Even though Ubisoft apparently now has the license for the South Park game, there are still a number of questions that have popped up since rumors of the property would go on sale. The biggest question was an apparent clause in the contract between THQ and South Park Studios, which stated that the rights to the license could not be transferred to another entity. Whether this means that South Park Studios has agreed to the new terms, and allowed the transfer, or if there was another factor allowing Ubisoft to become the new rights holder has yet to be seen (THQ disputed the clause’s existence). All I can say is, I really am looking forward to running around that tiny town in Colorado.
As many publishers got away with incredible deals on studios and IPs, Sega was the one company who placed the highest bid of all – $26.6 million for Relic Entertainment and the Company of Heroes IP. As Relic has produced little outside of Company of Heroes and Warhammer 40k titles over the last 10 years, it is hard to say if this is going to be a successful acquisition for Sega or if they bought the horse too late in its prime. But it is clear there will be some benefit acquiring a developer that has worked on numerous Warhammer games, as Sega already has one in the works. Given that Warhammer games have had mixed success, it is still hard to see if Sega will be able to find a way to rejuvenate the IP as a whole, even though the critically acclaimed Creative Assembly have their title in the works. But with that, and Company of Heroes 2 set to be released in the near future, we will have to wait and see how Sega handles their new franchises, as we will with the rest of the other new title holders.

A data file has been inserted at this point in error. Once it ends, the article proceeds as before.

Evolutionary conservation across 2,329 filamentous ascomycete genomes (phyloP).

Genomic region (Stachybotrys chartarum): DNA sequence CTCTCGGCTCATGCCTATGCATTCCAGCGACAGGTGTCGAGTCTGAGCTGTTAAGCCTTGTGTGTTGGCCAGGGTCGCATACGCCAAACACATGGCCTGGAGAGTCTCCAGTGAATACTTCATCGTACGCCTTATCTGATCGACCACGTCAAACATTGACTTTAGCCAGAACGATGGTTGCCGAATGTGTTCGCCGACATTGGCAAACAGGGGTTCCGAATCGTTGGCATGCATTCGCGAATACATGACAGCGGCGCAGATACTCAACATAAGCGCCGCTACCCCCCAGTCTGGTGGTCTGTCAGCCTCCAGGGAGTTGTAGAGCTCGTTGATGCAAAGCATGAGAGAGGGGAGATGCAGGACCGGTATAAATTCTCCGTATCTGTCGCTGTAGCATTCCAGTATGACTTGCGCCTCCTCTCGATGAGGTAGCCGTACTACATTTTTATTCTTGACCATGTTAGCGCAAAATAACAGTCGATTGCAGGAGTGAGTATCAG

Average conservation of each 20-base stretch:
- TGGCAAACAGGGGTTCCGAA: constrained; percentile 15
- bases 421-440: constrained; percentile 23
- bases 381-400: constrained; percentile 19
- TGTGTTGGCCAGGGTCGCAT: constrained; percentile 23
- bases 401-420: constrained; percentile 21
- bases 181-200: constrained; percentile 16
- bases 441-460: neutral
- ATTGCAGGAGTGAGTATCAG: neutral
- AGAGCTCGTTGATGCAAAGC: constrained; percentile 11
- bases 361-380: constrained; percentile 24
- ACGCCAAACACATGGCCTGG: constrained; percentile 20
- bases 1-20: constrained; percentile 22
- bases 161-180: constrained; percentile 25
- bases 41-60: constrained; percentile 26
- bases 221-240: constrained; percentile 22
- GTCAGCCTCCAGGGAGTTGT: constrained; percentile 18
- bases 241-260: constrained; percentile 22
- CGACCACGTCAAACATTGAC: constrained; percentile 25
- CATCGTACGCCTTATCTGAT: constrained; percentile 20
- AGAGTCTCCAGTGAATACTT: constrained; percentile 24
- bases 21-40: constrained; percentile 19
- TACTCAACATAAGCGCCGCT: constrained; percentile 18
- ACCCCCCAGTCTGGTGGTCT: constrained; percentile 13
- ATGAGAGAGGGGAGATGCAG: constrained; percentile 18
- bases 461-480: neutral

What was your favorite THQ game? Do you think that any of the THQ franchises will suffer from new ownership? Who would you liked to have seen as the owner of your favorite THQ IP? Let us know in the comments, or by acquiring our twitter accounts at Seb and Dan.
Be sure to email DR ideas, podcast comments and investment opportunities to DailyReaction@PlayStationLifeStyle.net.